1) Higher levels of employee engagement have a direct impact on the bottom line. A Sears study in 2008 found that a 5% increase in employee engagement resulted in a 1.3% increase in levels of customer satisfaction, and a 0.5% increase in company revenue overall.
A good employee advocacy programme empowers employees to champion their business publicly and goes a long way to creating an atmosphere of trust. You are showing the people who work for you that their opinions matter and giving them the autonomy to act as an authentic, counter-corporate voice for your brand.
2) Outsiders are more likely to believe your employees – 90% of people surveyed in a recent Gallup poll (2010) said they trust recommendations from their friends. The content your advocates share is 10 x more likely to be believed than traditional recruitment marketing content; and 7 x more likely to be shared. Provided you don’t incentivize your advocates financially, then there is no reason for their followers not to believe them.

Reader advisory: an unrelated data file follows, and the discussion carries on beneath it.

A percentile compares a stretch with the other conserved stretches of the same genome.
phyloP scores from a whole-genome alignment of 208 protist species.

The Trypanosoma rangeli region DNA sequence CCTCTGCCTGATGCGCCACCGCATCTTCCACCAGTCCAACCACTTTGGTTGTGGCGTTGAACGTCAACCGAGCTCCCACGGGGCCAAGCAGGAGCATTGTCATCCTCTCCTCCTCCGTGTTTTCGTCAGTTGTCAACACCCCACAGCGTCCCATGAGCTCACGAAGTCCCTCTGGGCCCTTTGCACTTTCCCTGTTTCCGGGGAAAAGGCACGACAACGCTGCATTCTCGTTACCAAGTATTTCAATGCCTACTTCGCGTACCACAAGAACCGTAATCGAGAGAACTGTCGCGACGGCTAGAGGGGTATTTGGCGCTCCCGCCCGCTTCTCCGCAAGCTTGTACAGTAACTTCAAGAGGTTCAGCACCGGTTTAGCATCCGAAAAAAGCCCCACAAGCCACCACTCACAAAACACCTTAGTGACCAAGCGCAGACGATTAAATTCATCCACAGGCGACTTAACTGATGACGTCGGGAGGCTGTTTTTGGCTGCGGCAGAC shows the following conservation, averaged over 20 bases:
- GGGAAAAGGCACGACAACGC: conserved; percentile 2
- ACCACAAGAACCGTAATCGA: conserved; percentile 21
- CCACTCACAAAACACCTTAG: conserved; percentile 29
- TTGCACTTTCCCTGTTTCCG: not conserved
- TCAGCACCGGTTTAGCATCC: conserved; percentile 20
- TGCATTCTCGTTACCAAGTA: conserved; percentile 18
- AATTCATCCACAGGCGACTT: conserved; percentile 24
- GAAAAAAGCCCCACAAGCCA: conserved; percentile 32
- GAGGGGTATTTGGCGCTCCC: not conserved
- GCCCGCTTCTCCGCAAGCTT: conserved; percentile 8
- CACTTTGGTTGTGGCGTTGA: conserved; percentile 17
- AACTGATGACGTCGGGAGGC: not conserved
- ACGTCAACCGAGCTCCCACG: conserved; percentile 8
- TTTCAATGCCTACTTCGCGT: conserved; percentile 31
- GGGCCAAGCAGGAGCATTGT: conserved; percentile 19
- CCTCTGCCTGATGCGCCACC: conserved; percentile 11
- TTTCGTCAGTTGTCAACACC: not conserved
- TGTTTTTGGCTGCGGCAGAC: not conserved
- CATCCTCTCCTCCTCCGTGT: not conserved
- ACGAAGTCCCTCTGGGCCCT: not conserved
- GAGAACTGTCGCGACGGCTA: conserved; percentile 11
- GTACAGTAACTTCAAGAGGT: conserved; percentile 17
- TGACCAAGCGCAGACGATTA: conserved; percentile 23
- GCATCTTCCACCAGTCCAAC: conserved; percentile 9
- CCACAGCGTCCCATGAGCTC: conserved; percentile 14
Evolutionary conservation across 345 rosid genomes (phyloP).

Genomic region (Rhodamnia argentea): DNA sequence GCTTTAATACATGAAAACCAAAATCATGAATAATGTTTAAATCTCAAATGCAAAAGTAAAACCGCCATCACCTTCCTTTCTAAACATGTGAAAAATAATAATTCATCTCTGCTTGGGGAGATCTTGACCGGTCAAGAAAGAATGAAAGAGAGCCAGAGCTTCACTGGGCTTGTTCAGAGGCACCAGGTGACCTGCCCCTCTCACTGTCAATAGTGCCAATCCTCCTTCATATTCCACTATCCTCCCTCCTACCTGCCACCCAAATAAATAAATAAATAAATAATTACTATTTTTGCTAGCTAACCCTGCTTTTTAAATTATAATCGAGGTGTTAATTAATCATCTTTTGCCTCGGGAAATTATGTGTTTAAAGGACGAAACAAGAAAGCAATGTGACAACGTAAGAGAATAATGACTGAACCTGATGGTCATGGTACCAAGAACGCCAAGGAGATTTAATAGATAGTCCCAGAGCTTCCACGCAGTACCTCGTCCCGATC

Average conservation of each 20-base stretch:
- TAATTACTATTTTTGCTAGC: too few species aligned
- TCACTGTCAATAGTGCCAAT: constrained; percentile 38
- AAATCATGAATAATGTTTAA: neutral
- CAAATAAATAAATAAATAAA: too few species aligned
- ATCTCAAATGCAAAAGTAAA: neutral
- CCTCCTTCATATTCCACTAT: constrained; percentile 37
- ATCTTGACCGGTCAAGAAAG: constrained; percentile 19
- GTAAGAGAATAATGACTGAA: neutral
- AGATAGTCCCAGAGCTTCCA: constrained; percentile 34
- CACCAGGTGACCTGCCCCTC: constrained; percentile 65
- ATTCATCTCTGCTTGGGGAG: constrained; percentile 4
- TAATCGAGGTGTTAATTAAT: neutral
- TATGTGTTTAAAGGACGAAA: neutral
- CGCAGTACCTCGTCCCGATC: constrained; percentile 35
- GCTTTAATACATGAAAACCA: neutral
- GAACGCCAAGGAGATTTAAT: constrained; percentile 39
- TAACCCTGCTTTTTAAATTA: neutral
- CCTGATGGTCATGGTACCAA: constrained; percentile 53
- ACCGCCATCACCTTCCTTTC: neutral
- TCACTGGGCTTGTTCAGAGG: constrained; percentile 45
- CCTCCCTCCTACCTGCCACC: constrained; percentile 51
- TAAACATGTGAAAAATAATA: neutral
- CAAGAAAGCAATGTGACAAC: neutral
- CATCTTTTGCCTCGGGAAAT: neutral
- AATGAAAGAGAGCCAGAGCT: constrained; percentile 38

3) You will reach new audiences – the friends and followers of your employees will be a diverse as your workforce is. When Dell started to define their own programme, they discovered that there was just an 8% overlap between company’s Twitter followers and the followers of their employees. Content posted by your advocates can achieve a far wider social footprint than your marketing and PR budgets will allow.
4) Your advocates will be seen as experts – we’ve already talked about greater levels of employee engagement. Advocates are also more likely to produce positive content: they want their friends to see that they are working for a great company. They are also being given the chance to share and showcase their knowledge, becoming seen as subject matter experts in their field and building their personal brands at the same time.